A Walk to Forget: The Postcolonial Flâneur’s Negating Journey in Teju Cole’s Open City


  • Sara Faradji The University of Maryland, College Park


flâneur, cosmopolitanism, psychological negation, contemporary African literature, postcolonial literature


From James Joyce’s Ulysses to Marcel Proust’s In Search of Lost Time, some of the most celebrated modernist novels feature a flâneur. As critics like Pieter Vermeulen and Alexander Hartwiger argue, the protagonist of Teju Cole’s 2011 novel, Open City, also engages in flânerie. Building upon these critiques and Walter Benjamin’s analyses of the flâneur, I argue that Cole revamps the flâneur for a contemporary global readership. His flâneur, Julius, does not simply speak urbanely about city life. He provides a politically engaged reading of society. Cole invites us to witness the dark, complex paths of a Nigerian immigrant whose walks function as therapy. Julius walks to forget his brutal past. Because of his trauma, existence as a Nigerian in white spaces, and commentary on peculiarities that a Benjaminian flâneur would not address, Julius cannot be as detached as the classic flâneur. In my analysis of Cole’s revision of the flâneur, I initiate a conversation on how the global reader must contend with the anticipated representations of trauma, violence, and exoticism in postcolonial fiction. I show that Cole’s novel suggests a need for a critical postcolonial cosmopolitanism, which recognizes the persistence of nationalism and brutality in even the worldliest figures.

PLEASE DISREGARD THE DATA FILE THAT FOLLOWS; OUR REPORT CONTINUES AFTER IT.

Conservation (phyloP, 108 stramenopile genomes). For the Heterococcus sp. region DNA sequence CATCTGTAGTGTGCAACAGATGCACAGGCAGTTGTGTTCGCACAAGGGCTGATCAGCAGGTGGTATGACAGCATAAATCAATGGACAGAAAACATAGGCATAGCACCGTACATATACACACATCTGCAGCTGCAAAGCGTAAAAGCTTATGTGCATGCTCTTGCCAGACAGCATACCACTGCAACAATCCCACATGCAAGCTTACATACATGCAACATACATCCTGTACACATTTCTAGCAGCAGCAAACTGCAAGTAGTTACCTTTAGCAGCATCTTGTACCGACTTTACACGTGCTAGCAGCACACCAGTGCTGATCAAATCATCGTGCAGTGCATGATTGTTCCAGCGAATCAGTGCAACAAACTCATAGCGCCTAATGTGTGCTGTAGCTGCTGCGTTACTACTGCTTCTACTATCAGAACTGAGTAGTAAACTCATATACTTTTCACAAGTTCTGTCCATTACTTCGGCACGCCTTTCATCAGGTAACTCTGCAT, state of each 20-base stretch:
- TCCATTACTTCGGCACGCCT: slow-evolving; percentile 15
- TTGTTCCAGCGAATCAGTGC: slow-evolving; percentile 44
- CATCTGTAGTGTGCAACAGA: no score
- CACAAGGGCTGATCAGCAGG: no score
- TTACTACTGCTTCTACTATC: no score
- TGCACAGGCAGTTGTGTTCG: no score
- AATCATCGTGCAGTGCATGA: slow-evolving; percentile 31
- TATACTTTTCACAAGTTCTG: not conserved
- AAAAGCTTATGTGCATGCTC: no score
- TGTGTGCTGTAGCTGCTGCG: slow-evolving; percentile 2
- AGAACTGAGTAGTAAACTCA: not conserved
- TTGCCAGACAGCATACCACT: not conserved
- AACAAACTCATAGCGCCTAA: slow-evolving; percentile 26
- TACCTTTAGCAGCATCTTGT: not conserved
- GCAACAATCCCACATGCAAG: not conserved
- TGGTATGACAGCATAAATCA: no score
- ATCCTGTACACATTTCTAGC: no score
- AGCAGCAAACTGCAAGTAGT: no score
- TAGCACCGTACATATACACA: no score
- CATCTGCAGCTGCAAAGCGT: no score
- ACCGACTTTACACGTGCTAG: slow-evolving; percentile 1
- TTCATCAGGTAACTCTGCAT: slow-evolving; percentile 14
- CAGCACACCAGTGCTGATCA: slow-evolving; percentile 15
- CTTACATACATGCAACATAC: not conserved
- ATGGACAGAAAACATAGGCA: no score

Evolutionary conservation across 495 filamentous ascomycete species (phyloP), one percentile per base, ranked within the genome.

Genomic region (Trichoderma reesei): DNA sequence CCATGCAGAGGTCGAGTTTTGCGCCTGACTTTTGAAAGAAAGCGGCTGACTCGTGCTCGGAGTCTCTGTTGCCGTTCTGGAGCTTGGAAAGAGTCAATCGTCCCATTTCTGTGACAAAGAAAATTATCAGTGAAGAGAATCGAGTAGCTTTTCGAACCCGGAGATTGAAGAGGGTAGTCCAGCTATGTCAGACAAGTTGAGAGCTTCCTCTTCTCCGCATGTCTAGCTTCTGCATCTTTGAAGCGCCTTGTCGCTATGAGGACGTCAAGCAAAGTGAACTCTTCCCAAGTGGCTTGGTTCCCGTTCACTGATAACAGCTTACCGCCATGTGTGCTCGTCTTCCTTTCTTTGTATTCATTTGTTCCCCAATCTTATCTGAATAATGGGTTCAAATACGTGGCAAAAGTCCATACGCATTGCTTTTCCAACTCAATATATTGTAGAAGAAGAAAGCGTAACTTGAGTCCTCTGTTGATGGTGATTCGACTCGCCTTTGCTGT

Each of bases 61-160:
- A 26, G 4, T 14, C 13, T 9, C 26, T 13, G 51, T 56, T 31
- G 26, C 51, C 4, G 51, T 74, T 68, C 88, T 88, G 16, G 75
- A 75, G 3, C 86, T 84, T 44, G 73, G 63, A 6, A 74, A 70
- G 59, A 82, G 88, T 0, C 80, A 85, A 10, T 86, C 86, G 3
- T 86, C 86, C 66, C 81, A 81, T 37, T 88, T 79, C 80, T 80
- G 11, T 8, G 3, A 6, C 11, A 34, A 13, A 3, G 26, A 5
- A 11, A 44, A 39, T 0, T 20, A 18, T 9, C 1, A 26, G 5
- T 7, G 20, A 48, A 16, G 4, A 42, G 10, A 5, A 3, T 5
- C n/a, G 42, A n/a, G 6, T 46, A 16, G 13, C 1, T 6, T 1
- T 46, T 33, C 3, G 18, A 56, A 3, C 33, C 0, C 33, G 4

Author Biography

Sara Faradji, The University of Maryland, College Park

Sara Faradji is a PhD candidate at the University of Maryland, where she studies the global resonance of Anglophone African literature. Her dissertation project, entitled, “Afropolitan Hackers: Redefining Anglophone African Literature," provides a methodology for theorizing the relationship between the production and reception of African novels. She argues that Africa-based and migrant Afropolitan writers revise, rebut, and reuse the genre of “writing back” by remaking central literary tropes—a process that she calls “hacking.” Sara continues to investigate how Afropolitan authors dynamically alter the structure and content of the literary canon by distinctively appealing to a global audience.